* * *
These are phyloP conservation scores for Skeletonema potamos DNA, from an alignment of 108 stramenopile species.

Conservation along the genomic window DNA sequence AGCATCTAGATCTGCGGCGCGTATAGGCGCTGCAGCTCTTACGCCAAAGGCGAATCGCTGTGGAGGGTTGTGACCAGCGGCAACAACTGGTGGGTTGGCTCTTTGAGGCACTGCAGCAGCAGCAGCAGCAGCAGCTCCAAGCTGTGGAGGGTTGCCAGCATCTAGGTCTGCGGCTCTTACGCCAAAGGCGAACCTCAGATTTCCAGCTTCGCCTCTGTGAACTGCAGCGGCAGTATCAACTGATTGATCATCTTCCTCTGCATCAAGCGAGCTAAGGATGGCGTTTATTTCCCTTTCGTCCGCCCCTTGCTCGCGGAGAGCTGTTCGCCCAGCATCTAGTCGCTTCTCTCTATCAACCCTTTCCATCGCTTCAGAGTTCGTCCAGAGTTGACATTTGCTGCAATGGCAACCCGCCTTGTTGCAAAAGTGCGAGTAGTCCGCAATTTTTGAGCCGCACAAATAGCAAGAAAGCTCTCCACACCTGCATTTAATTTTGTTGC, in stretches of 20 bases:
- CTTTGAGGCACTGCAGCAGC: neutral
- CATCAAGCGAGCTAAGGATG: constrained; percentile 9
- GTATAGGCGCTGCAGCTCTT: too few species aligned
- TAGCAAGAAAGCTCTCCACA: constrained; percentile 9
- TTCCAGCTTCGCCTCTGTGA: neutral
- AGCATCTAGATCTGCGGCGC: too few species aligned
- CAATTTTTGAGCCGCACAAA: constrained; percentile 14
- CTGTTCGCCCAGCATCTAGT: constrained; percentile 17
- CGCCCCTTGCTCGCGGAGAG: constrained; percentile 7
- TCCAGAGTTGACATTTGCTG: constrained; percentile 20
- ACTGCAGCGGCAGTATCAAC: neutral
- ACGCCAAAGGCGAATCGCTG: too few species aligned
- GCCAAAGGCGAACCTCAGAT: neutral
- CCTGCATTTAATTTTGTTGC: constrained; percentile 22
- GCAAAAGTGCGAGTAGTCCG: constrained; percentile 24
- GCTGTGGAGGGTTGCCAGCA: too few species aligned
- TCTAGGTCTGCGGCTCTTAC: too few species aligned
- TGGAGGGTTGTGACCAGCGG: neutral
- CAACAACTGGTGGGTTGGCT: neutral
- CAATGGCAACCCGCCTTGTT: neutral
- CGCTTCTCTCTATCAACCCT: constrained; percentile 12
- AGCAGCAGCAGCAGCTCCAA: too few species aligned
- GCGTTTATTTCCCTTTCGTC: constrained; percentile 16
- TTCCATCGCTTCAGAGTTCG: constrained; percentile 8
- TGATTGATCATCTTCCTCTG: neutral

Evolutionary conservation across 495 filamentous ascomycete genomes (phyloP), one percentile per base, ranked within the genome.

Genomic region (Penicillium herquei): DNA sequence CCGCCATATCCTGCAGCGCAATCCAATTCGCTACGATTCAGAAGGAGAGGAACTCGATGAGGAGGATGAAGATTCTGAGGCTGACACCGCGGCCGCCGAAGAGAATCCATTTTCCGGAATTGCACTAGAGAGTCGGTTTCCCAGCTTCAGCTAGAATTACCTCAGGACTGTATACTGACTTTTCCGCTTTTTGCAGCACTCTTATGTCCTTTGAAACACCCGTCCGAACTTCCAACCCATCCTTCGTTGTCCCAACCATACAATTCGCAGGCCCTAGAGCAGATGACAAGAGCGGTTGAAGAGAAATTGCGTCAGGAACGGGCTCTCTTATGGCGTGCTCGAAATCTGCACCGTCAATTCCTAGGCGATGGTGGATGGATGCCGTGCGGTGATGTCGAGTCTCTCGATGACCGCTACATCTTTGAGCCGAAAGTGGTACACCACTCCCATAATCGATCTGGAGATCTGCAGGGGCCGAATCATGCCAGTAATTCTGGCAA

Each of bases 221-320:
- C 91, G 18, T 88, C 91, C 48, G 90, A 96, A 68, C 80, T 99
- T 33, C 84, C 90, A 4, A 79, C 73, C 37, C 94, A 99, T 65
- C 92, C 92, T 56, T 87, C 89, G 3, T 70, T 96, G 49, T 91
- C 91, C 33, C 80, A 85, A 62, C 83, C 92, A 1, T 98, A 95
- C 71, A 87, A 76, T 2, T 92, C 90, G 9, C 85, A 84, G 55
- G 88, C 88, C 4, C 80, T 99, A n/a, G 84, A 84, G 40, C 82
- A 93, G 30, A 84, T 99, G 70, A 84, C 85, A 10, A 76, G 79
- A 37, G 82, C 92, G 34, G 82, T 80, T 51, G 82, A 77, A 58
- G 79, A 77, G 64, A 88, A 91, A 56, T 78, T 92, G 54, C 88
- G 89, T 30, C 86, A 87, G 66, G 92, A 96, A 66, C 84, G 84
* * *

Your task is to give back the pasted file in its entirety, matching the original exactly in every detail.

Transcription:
These are phyloP conservation scores for Skeletonema potamos DNA, from an alignment of 108 stramenopile species.

Conservation along the genomic window DNA sequence AGCATCTAGATCTGCGGCGCGTATAGGCGCTGCAGCTCTTACGCCAAAGGCGAATCGCTGTGGAGGGTTGTGACCAGCGGCAACAACTGGTGGGTTGGCTCTTTGAGGCACTGCAGCAGCAGCAGCAGCAGCAGCTCCAAGCTGTGGAGGGTTGCCAGCATCTAGGTCTGCGGCTCTTACGCCAAAGGCGAACCTCAGATTTCCAGCTTCGCCTCTGTGAACTGCAGCGGCAGTATCAACTGATTGATCATCTTCCTCTGCATCAAGCGAGCTAAGGATGGCGTTTATTTCCCTTTCGTCCGCCCCTTGCTCGCGGAGAGCTGTTCGCCCAGCATCTAGTCGCTTCTCTCTATCAACCCTTTCCATCGCTTCAGAGTTCGTCCAGAGTTGACATTTGCTGCAATGGCAACCCGCCTTGTTGCAAAAGTGCGAGTAGTCCGCAATTTTTGAGCCGCACAAATAGCAAGAAAGCTCTCCACACCTGCATTTAATTTTGTTGC, in stretches of 20 bases:
- CTTTGAGGCACTGCAGCAGC: neutral
- CATCAAGCGAGCTAAGGATG: constrained; percentile 9
- GTATAGGCGCTGCAGCTCTT: too few species aligned
- TAGCAAGAAAGCTCTCCACA: constrained; percentile 9
- TTCCAGCTTCGCCTCTGTGA: neutral
- AGCATCTAGATCTGCGGCGC: too few species aligned
- CAATTTTTGAGCCGCACAAA: constrained; percentile 14
- CTGTTCGCCCAGCATCTAGT: constrained; percentile 17
- CGCCCCTTGCTCGCGGAGAG: constrained; percentile 7
- TCCAGAGTTGACATTTGCTG: constrained; percentile 20
- ACTGCAGCGGCAGTATCAAC: neutral
- ACGCCAAAGGCGAATCGCTG: too few species aligned
- GCCAAAGGCGAACCTCAGAT: neutral
- CCTGCATTTAATTTTGTTGC: constrained; percentile 22
- GCAAAAGTGCGAGTAGTCCG: constrained; percentile 24
- GCTGTGGAGGGTTGCCAGCA: too few species aligned
- TCTAGGTCTGCGGCTCTTAC: too few species aligned
- TGGAGGGTTGTGACCAGCGG: neutral
- CAACAACTGGTGGGTTGGCT: neutral
- CAATGGCAACCCGCCTTGTT: neutral
- CGCTTCTCTCTATCAACCCT: constrained; percentile 12
- AGCAGCAGCAGCAGCTCCAA: too few species aligned
- GCGTTTATTTCCCTTTCGTC: constrained; percentile 16
- TTCCATCGCTTCAGAGTTCG: constrained; percentile 8
- TGATTGATCATCTTCCTCTG: neutral

Evolutionary conservation across 495 filamentous ascomycete genomes (phyloP), one percentile per base, ranked within the genome.

Genomic region (Penicillium herquei): DNA sequence CCGCCATATCCTGCAGCGCAATCCAATTCGCTACGATTCAGAAGGAGAGGAACTCGATGAGGAGGATGAAGATTCTGAGGCTGACACCGCGGCCGCCGAAGAGAATCCATTTTCCGGAATTGCACTAGAGAGTCGGTTTCCCAGCTTCAGCTAGAATTACCTCAGGACTGTATACTGACTTTTCCGCTTTTTGCAGCACTCTTATGTCCTTTGAAACACCCGTCCGAACTTCCAACCCATCCTTCGTTGTCCCAACCATACAATTCGCAGGCCCTAGAGCAGATGACAAGAGCGGTTGAAGAGAAATTGCGTCAGGAACGGGCTCTCTTATGGCGTGCTCGAAATCTGCACCGTCAATTCCTAGGCGATGGTGGATGGATGCCGTGCGGTGATGTCGAGTCTCTCGATGACCGCTACATCTTTGAGCCGAAAGTGGTACACCACTCCCATAATCGATCTGGAGATCTGCAGGGGCCGAATCATGCCAGTAATTCTGGCAA

Each of bases 221-320:
- C 91, G 18, T 88, C 91, C 48, G 90, A 96, A 68, C 80, T 99
- T 33, C 84, C 90, A 4, A 79, C 73, C 37, C 94, A 99, T 65
- C 92, C 92, T 56, T 87, C 89, G 3, T 70, T 96, G 49, T 91
- C 91, C 33, C 80, A 85, A 62, C 83, C 92, A 1, T 98, A 95
- C 71, A 87, A 76, T 2, T 92, C 90, G 9, C 85, A 84, G 55
- G 88, C 88, C 4, C 80, T 99, A n/a, G 84, A 84, G 40, C 82
- A 93, G 30, A 84, T 99, G 70, A 84, C 85, A 10, A 76, G 79
- A 37, G 82, C 92, G 34, G 82, T 80, T 51, G 82, A 77, A 58
- G 79, A 77, G 64, A 88, A 91, A 56, T 78, T 92, G 54, C 88
- G 89, T 30, C 86, A 87, G 66, G 92, A 96, A 66, C 84, G 84